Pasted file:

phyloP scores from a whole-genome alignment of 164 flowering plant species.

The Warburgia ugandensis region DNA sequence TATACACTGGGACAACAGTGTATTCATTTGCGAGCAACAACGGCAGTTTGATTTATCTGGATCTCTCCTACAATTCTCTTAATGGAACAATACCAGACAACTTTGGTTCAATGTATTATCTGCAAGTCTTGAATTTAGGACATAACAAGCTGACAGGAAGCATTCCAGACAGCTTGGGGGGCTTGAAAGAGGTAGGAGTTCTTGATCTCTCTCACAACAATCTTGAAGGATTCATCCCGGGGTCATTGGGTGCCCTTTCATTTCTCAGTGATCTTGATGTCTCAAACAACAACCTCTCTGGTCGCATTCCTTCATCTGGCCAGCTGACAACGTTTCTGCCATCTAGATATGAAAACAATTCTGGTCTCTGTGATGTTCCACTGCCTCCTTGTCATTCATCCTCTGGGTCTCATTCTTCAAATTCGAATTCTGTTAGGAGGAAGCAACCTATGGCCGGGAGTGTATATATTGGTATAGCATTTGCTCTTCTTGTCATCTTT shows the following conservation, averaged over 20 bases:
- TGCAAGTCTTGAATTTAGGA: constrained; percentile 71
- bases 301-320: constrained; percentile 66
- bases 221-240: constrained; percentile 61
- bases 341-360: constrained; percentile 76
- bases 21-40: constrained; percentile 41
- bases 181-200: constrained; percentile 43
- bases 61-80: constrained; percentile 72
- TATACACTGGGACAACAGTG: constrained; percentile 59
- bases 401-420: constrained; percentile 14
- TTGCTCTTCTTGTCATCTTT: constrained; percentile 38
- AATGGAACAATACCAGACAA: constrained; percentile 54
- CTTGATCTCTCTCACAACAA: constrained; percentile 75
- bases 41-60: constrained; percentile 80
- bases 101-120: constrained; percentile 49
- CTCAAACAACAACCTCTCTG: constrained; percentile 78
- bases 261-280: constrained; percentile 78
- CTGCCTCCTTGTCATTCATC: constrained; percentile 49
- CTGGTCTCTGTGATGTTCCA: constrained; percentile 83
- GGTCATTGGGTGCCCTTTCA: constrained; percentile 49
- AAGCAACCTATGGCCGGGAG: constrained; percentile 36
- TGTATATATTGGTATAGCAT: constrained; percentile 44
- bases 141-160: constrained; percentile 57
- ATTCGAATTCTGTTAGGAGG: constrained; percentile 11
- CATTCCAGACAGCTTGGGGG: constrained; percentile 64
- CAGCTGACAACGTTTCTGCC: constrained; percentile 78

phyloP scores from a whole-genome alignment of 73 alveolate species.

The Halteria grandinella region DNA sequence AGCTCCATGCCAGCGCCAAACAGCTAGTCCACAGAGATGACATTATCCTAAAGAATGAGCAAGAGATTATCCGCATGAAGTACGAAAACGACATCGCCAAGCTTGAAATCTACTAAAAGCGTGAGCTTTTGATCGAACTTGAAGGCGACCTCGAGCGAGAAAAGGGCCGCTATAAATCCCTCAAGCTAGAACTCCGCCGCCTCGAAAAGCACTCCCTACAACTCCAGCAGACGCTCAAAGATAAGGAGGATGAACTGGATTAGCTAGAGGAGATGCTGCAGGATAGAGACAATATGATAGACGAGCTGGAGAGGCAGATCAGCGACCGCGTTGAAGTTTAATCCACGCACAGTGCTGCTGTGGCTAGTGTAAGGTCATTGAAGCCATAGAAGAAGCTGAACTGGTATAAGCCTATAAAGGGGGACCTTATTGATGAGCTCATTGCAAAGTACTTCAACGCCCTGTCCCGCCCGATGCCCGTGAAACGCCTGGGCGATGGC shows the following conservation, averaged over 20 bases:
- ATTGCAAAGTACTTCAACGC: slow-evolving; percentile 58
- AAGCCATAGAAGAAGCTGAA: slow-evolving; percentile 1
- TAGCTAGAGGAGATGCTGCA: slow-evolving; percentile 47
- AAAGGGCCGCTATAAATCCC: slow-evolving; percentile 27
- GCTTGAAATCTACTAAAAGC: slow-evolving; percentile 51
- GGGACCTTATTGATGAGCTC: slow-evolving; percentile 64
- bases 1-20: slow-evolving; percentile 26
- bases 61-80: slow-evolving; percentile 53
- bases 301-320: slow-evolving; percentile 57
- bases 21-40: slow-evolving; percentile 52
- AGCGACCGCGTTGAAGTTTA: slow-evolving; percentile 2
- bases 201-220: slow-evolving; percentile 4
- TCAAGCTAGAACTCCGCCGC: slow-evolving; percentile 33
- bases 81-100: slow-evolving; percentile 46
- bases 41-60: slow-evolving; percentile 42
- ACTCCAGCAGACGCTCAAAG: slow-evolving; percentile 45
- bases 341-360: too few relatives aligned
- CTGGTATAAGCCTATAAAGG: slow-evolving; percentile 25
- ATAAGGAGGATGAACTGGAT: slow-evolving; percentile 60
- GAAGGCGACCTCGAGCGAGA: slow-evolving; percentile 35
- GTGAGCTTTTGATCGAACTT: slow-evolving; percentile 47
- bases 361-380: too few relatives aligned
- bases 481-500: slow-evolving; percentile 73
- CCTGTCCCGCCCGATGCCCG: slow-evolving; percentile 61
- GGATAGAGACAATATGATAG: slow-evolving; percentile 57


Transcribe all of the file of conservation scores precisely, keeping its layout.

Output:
phyloP scores from a whole-genome alignment of 164 flowering plant species.

The Warburgia ugandensis region DNA sequence TATACACTGGGACAACAGTGTATTCATTTGCGAGCAACAACGGCAGTTTGATTTATCTGGATCTCTCCTACAATTCTCTTAATGGAACAATACCAGACAACTTTGGTTCAATGTATTATCTGCAAGTCTTGAATTTAGGACATAACAAGCTGACAGGAAGCATTCCAGACAGCTTGGGGGGCTTGAAAGAGGTAGGAGTTCTTGATCTCTCTCACAACAATCTTGAAGGATTCATCCCGGGGTCATTGGGTGCCCTTTCATTTCTCAGTGATCTTGATGTCTCAAACAACAACCTCTCTGGTCGCATTCCTTCATCTGGCCAGCTGACAACGTTTCTGCCATCTAGATATGAAAACAATTCTGGTCTCTGTGATGTTCCACTGCCTCCTTGTCATTCATCCTCTGGGTCTCATTCTTCAAATTCGAATTCTGTTAGGAGGAAGCAACCTATGGCCGGGAGTGTATATATTGGTATAGCATTTGCTCTTCTTGTCATCTTT shows the following conservation, averaged over 20 bases:
- TGCAAGTCTTGAATTTAGGA: constrained; percentile 71
- bases 301-320: constrained; percentile 66
- bases 221-240: constrained; percentile 61
- bases 341-360: constrained; percentile 76
- bases 21-40: constrained; percentile 41
- bases 181-200: constrained; percentile 43
- bases 61-80: constrained; percentile 72
- TATACACTGGGACAACAGTG: constrained; percentile 59
- bases 401-420: constrained; percentile 14
- TTGCTCTTCTTGTCATCTTT: constrained; percentile 38
- AATGGAACAATACCAGACAA: constrained; percentile 54
- CTTGATCTCTCTCACAACAA: constrained; percentile 75
- bases 41-60: constrained; percentile 80
- bases 101-120: constrained; percentile 49
- CTCAAACAACAACCTCTCTG: constrained; percentile 78
- bases 261-280: constrained; percentile 78
- CTGCCTCCTTGTCATTCATC: constrained; percentile 49
- CTGGTCTCTGTGATGTTCCA: constrained; percentile 83
- GGTCATTGGGTGCCCTTTCA: constrained; percentile 49
- AAGCAACCTATGGCCGGGAG: constrained; percentile 36
- TGTATATATTGGTATAGCAT: constrained; percentile 44
- bases 141-160: constrained; percentile 57
- ATTCGAATTCTGTTAGGAGG: constrained; percentile 11
- CATTCCAGACAGCTTGGGGG: constrained; percentile 64
- CAGCTGACAACGTTTCTGCC: constrained; percentile 78

phyloP scores from a whole-genome alignment of 73 alveolate species.

The Halteria grandinella region DNA sequence AGCTCCATGCCAGCGCCAAACAGCTAGTCCACAGAGATGACATTATCCTAAAGAATGAGCAAGAGATTATCCGCATGAAGTACGAAAACGACATCGCCAAGCTTGAAATCTACTAAAAGCGTGAGCTTTTGATCGAACTTGAAGGCGACCTCGAGCGAGAAAAGGGCCGCTATAAATCCCTCAAGCTAGAACTCCGCCGCCTCGAAAAGCACTCCCTACAACTCCAGCAGACGCTCAAAGATAAGGAGGATGAACTGGATTAGCTAGAGGAGATGCTGCAGGATAGAGACAATATGATAGACGAGCTGGAGAGGCAGATCAGCGACCGCGTTGAAGTTTAATCCACGCACAGTGCTGCTGTGGCTAGTGTAAGGTCATTGAAGCCATAGAAGAAGCTGAACTGGTATAAGCCTATAAAGGGGGACCTTATTGATGAGCTCATTGCAAAGTACTTCAACGCCCTGTCCCGCCCGATGCCCGTGAAACGCCTGGGCGATGGC shows the following conservation, averaged over 20 bases:
- ATTGCAAAGTACTTCAACGC: slow-evolving; percentile 58
- AAGCCATAGAAGAAGCTGAA: slow-evolving; percentile 1
- TAGCTAGAGGAGATGCTGCA: slow-evolving; percentile 47
- AAAGGGCCGCTATAAATCCC: slow-evolving; percentile 27
- GCTTGAAATCTACTAAAAGC: slow-evolving; percentile 51
- GGGACCTTATTGATGAGCTC: slow-evolving; percentile 64
- bases 1-20: slow-evolving; percentile 26
- bases 61-80: slow-evolving; percentile 53
- bases 301-320: slow-evolving; percentile 57
- bases 21-40: slow-evolving; percentile 52
- AGCGACCGCGTTGAAGTTTA: slow-evolving; percentile 2
- bases 201-220: slow-evolving; percentile 4
- TCAAGCTAGAACTCCGCCGC: slow-evolving; percentile 33
- bases 81-100: slow-evolving; percentile 46
- bases 41-60: slow-evolving; percentile 42
- ACTCCAGCAGACGCTCAAAG: slow-evolving; percentile 45
- bases 341-360: too few relatives aligned
- CTGGTATAAGCCTATAAAGG: slow-evolving; percentile 25
- ATAAGGAGGATGAACTGGAT: slow-evolving; percentile 60
- GAAGGCGACCTCGAGCGAGA: slow-evolving; percentile 35
- GTGAGCTTTTGATCGAACTT: slow-evolving; percentile 47
- bases 361-380: too few relatives aligned
- bases 481-500: slow-evolving; percentile 73
- CCTGTCCCGCCCGATGCCCG: slow-evolving; percentile 61
- GGATAGAGACAATATGATAG: slow-evolving; percentile 57